‘Mlima's Tale’ – A searing tale of the Ivory trade

David Goodloe as Mlima (left to right), Christopher Thomas Pow and Lewon Johns in “Mlima’s Tale.” 

Lynn Nottage's 2018 “Mlima's Tale” is a powerful piece of political theater that will make you see the perfidy of the illegal ivory trade in a whole new way.

The only female two-time Pulizer Prize winner for drama (for “Ruined” and Sweat”) combines poetry, ritual, and choreographed movement to tell the story of greed and corruption from the perspective of...the elephant in the room. A rare old “big tusker” named Mlima (David Goodloe) and considered a “national treasure,” he waxes eloquent about his dangerous life on a Kenyan game preserve before he reenacts being slaughtered for his huge tusks by poachers in the very first scene. Then he—and his tusks—haunt the remainder of the play's 90 minutes, which depict his travels from Africa to Asia as his tusks pass through many hands until they end up transformed by a master carver and displayed by a rich socialite.

While Nottage is not didactic, no one comes off unscathed, not even the committed but overwhelmed ranger (Michael Turrentine) who allows men he knows aren't guilty to be accused of killing Mlima to avoid losing his job. At the same time, those who are guilty of the murder (Turrentine and Lewon Johns) – by poisoned arrow rather than gun shot, which might tip off wardens – feel some respect for the animal as he dies an agonizingly slow death. Among those who are totally venal is the police chief (Johns), who bargains for the tusks and simultaneously threatens to punish the poachers for killing the revered animal despite the international ban. More equivocal is the white official (Collin McShane) who has to explain the death to reporters.

Middlemen involved in the overseas transport of the valuable tusks (whose price keeps increasing with every payoff) include a wily Chinese embassy official in Kenya, a ship's captain, bribe-able customs officers in Vietnam, and a shifty Asian businessman. Then the tusks are turned over to the master ivory carver and ultimately sold to the ultra-rich Chinese society wife who displays the exquisite art works in her new apartment.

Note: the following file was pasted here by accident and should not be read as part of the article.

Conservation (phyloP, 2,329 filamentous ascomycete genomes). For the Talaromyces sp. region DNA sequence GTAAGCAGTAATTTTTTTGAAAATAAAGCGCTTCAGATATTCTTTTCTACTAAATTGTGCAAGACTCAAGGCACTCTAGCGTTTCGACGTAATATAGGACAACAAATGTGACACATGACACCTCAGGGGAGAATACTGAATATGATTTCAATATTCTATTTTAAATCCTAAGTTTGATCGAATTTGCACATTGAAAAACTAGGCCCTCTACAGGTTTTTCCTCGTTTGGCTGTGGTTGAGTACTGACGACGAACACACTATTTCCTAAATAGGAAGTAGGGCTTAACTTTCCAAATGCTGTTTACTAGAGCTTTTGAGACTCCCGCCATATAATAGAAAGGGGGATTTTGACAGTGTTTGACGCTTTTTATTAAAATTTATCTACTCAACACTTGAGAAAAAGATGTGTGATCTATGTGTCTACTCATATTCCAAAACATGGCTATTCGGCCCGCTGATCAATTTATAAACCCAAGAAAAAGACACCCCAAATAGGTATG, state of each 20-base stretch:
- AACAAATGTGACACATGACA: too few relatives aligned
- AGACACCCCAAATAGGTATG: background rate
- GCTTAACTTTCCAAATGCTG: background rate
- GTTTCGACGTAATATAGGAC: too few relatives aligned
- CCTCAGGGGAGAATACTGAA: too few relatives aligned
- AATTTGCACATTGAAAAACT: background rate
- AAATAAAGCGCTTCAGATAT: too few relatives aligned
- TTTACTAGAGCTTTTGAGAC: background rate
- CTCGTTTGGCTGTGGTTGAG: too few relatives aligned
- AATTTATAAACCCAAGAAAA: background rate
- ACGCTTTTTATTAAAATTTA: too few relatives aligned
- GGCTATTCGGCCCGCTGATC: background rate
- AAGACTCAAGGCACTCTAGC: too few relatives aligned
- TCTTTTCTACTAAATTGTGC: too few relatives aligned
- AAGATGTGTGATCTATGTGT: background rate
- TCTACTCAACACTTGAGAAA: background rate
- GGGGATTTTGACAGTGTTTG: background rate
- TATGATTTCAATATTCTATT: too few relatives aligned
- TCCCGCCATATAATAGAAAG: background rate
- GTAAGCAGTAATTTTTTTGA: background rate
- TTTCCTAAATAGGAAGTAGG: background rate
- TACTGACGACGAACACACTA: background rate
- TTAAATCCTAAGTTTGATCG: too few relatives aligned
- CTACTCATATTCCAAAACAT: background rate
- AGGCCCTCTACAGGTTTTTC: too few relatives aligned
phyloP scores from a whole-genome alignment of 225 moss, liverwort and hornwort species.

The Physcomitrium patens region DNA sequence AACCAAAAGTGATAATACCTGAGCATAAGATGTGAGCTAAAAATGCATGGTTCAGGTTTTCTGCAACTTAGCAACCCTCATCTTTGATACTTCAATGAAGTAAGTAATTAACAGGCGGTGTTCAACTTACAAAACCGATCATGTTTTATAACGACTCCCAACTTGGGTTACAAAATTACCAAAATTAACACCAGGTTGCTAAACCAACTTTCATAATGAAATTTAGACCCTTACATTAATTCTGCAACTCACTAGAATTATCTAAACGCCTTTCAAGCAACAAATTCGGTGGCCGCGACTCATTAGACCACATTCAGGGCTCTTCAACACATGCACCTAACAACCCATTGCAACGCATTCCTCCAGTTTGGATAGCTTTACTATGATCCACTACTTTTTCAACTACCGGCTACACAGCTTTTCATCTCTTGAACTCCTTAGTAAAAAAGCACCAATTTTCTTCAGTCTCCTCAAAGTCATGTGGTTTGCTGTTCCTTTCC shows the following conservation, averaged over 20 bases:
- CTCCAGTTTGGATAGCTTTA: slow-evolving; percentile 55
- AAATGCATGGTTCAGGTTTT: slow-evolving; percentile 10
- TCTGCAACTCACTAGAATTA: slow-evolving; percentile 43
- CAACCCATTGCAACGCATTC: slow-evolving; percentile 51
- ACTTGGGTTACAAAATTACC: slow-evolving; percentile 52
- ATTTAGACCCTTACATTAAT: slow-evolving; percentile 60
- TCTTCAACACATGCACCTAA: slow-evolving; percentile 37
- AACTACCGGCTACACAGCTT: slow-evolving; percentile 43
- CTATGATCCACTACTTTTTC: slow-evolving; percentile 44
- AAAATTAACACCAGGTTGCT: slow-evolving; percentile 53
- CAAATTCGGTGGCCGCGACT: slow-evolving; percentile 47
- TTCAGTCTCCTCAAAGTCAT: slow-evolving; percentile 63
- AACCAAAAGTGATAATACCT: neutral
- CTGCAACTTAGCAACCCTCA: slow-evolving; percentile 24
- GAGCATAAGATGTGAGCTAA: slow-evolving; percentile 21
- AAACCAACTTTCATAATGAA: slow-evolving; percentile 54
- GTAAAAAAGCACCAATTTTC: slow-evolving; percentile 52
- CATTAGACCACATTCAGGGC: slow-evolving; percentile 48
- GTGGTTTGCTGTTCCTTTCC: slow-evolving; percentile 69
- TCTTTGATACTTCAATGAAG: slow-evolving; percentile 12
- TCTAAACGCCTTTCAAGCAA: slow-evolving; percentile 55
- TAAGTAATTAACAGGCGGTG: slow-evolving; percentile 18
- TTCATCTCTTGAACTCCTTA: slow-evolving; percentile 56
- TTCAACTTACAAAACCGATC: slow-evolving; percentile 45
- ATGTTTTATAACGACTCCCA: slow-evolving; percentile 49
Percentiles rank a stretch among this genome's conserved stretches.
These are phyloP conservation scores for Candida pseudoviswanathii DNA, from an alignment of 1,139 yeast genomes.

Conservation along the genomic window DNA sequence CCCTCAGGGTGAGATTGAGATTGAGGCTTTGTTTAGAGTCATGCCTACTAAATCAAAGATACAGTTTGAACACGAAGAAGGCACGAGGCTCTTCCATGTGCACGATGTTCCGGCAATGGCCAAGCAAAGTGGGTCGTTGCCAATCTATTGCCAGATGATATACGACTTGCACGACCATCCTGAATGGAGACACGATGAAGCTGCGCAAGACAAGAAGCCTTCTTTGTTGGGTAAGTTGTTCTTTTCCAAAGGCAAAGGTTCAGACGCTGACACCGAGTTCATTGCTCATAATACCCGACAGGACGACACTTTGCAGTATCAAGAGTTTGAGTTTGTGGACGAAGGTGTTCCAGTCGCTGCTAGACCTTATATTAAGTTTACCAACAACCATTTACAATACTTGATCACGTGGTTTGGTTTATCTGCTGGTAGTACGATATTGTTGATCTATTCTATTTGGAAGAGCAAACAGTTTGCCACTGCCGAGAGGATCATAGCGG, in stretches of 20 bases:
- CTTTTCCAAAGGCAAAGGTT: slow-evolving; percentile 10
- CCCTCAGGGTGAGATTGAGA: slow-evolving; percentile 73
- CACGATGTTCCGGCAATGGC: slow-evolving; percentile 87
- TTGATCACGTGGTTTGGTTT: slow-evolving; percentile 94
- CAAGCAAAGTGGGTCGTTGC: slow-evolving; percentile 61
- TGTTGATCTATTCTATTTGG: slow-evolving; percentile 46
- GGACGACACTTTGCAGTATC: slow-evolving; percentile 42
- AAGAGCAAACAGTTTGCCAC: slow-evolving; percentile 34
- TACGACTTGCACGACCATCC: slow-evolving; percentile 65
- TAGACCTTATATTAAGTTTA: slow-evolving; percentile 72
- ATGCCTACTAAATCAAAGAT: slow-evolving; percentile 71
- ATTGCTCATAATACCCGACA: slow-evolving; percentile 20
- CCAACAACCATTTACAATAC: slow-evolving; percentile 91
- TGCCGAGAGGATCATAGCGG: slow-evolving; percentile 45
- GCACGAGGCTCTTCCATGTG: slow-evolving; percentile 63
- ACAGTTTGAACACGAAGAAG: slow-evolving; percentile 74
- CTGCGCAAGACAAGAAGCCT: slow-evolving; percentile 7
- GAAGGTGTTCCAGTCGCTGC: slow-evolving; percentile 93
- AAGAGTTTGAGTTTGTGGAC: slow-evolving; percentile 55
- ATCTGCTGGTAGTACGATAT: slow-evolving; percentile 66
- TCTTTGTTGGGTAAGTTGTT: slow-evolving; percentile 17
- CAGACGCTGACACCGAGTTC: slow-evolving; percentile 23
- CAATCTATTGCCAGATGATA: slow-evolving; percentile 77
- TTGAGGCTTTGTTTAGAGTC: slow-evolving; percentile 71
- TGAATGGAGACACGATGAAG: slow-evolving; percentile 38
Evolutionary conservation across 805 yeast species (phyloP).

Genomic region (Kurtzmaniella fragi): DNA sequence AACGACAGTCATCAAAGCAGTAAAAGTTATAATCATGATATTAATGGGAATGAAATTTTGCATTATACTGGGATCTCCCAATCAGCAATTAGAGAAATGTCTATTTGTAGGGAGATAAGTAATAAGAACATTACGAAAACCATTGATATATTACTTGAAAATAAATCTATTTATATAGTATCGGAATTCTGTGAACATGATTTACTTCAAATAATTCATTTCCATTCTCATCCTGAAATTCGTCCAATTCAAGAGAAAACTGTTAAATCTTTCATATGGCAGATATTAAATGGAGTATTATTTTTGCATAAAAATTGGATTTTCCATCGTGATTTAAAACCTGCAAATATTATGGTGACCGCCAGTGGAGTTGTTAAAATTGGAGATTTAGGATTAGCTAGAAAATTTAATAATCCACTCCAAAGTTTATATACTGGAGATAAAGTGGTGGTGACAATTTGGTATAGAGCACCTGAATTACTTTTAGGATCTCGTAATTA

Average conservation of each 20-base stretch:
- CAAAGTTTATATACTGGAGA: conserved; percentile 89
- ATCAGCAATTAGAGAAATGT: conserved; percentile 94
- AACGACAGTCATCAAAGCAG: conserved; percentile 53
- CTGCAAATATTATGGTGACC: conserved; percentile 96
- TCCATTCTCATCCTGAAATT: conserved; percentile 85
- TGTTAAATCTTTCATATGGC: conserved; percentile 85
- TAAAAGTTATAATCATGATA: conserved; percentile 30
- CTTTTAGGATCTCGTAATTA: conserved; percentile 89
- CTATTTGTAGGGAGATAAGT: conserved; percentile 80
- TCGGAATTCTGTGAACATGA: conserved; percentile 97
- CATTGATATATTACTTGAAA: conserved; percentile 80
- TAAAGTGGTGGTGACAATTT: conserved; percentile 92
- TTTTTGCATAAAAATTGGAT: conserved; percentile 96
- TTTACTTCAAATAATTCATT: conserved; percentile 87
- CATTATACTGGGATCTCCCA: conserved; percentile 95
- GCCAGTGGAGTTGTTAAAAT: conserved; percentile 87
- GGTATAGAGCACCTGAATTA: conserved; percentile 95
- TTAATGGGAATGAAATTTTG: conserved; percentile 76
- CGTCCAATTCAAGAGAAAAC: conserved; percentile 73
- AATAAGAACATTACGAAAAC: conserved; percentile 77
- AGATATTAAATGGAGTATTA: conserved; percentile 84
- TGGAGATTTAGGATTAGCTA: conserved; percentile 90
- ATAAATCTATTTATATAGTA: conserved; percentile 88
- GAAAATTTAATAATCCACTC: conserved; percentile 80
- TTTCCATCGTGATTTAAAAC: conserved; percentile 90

Basically, the play is structured as a series of two-character scenes—not counting Mlima's presence—with one character from each ending up in the next, much like in Arthur Schnitzler's “La Ronde.” In Griffin Theatre Company's production, these characters all are played by six actors: Ben Chang, Christopher Thomas Pow, and Sarah Lo plus Turrentine, Johns, and McShane. Although in the New York premiere at the Public Theater, they were portrayed by only three actors, having six may be more confusing, perhaps because the changes come quickly and Caitlin McLeod's costume design doesn't always make adequate distinctions.

Under Jerrell L. Henderson's direction, the actors craft distinct characters (especially Turrentine), though some are more memorable than others. A few scenes bring together the whole ensemble to portray everything from Mlima's limbs and body in the opening (I think; it wasn't entirely clear) to the suggestion of slaves with him on the ship.

Goodloe's Mlima, whose name means “mountain,” towers above them all, figuratively if not literally. Strong and supple, he appears shirtless and in loose pants, his torso painted with white designs meant to represent his tusks. As his odyssey progresses, he's covered more and more in white, and the further he gets from home, the weaker he becomes, He also lurks around every scene, and with each betrayal, he smears white paint on the face of the perpetrator with two fingers, meant to represents his tusks, I think.

Joy Ahn's simple scenic design features ropes and muslin cloths hanging from a wood frame. Jared Gooding's lighting and L.J. Luthinger's sound design add drama and texture but not enough to really bring Mlima's African home to life or to evocatively depict any of the other locations, except perhaps the ship's hold. This kind of story theater requires audience members to use their imaginations, I realize, but we could have used a little more help. Projections might work; I'm not sure.

Other than that, and some confusion about who's who and what's supposed to be happening, “Mlima's Tale” deserves high marks for shining a spotlight on a terrible problem in a way that illuminates just how difficult it is to solve.

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